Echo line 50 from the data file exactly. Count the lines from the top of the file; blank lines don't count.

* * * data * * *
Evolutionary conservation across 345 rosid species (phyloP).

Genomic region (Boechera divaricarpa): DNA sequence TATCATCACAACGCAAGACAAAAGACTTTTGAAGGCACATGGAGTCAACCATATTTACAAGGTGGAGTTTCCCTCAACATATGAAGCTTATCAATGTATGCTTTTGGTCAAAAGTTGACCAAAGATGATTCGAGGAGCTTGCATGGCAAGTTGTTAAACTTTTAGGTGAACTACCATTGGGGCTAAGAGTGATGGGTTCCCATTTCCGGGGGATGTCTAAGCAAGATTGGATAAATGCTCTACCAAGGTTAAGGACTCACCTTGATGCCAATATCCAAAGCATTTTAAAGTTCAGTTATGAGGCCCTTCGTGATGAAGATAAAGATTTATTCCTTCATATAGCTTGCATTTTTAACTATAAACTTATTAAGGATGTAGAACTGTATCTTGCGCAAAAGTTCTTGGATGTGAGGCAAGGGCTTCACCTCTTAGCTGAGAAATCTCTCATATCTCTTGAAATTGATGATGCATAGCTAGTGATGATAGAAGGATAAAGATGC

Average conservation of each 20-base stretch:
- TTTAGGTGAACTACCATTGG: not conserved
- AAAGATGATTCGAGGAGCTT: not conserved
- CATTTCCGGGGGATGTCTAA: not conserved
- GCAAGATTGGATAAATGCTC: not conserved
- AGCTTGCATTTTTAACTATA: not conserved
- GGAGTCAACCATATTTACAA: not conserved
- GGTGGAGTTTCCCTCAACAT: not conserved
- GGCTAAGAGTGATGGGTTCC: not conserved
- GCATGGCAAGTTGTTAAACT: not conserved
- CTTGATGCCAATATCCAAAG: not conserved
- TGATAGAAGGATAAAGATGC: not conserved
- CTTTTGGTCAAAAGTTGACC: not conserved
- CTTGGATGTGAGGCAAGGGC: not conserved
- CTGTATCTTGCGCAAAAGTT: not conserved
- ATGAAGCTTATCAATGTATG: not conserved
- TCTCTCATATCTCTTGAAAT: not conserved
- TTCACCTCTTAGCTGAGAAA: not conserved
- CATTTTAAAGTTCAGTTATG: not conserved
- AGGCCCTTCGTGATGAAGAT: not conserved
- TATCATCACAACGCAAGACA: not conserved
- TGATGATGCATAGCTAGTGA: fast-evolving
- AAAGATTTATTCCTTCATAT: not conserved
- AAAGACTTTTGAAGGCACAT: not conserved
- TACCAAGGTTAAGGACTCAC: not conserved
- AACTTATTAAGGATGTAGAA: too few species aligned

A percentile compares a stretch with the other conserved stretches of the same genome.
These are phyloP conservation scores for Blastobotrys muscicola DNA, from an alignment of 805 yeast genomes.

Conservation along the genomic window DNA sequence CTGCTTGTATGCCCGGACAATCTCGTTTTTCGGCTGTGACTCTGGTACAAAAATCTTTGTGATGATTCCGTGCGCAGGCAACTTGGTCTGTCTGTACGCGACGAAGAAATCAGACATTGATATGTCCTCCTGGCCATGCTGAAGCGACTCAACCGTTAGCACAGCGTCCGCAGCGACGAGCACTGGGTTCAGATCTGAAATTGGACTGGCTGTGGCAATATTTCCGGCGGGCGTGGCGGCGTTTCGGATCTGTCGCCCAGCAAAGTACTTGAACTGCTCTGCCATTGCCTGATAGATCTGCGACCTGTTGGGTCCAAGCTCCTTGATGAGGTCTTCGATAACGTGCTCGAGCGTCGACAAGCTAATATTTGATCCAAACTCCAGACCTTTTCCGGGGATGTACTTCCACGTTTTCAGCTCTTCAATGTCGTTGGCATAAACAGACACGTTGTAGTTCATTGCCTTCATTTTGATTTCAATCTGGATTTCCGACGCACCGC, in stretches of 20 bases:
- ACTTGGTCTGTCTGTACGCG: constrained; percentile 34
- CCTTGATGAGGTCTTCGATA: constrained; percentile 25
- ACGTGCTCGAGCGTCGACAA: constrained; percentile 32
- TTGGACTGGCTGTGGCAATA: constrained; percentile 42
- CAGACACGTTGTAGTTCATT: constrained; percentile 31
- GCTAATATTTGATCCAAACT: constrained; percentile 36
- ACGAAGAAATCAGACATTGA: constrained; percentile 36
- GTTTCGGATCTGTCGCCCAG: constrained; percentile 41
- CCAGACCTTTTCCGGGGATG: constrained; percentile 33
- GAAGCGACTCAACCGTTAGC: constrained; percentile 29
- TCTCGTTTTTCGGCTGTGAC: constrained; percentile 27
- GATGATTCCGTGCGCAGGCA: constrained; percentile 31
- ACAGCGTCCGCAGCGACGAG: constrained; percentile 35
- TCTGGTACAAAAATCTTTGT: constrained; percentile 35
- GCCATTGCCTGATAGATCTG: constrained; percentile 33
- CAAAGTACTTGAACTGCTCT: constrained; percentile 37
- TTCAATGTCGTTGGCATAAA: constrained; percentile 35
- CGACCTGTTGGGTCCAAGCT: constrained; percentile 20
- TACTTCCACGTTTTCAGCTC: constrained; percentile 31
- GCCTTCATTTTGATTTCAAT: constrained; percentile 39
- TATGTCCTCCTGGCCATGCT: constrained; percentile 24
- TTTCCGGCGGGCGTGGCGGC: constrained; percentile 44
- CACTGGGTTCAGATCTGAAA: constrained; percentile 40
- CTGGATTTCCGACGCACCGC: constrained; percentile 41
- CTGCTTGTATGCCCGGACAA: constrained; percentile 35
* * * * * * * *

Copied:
- TACTTCCACGTTTTCAGCTC: constrained; percentile 31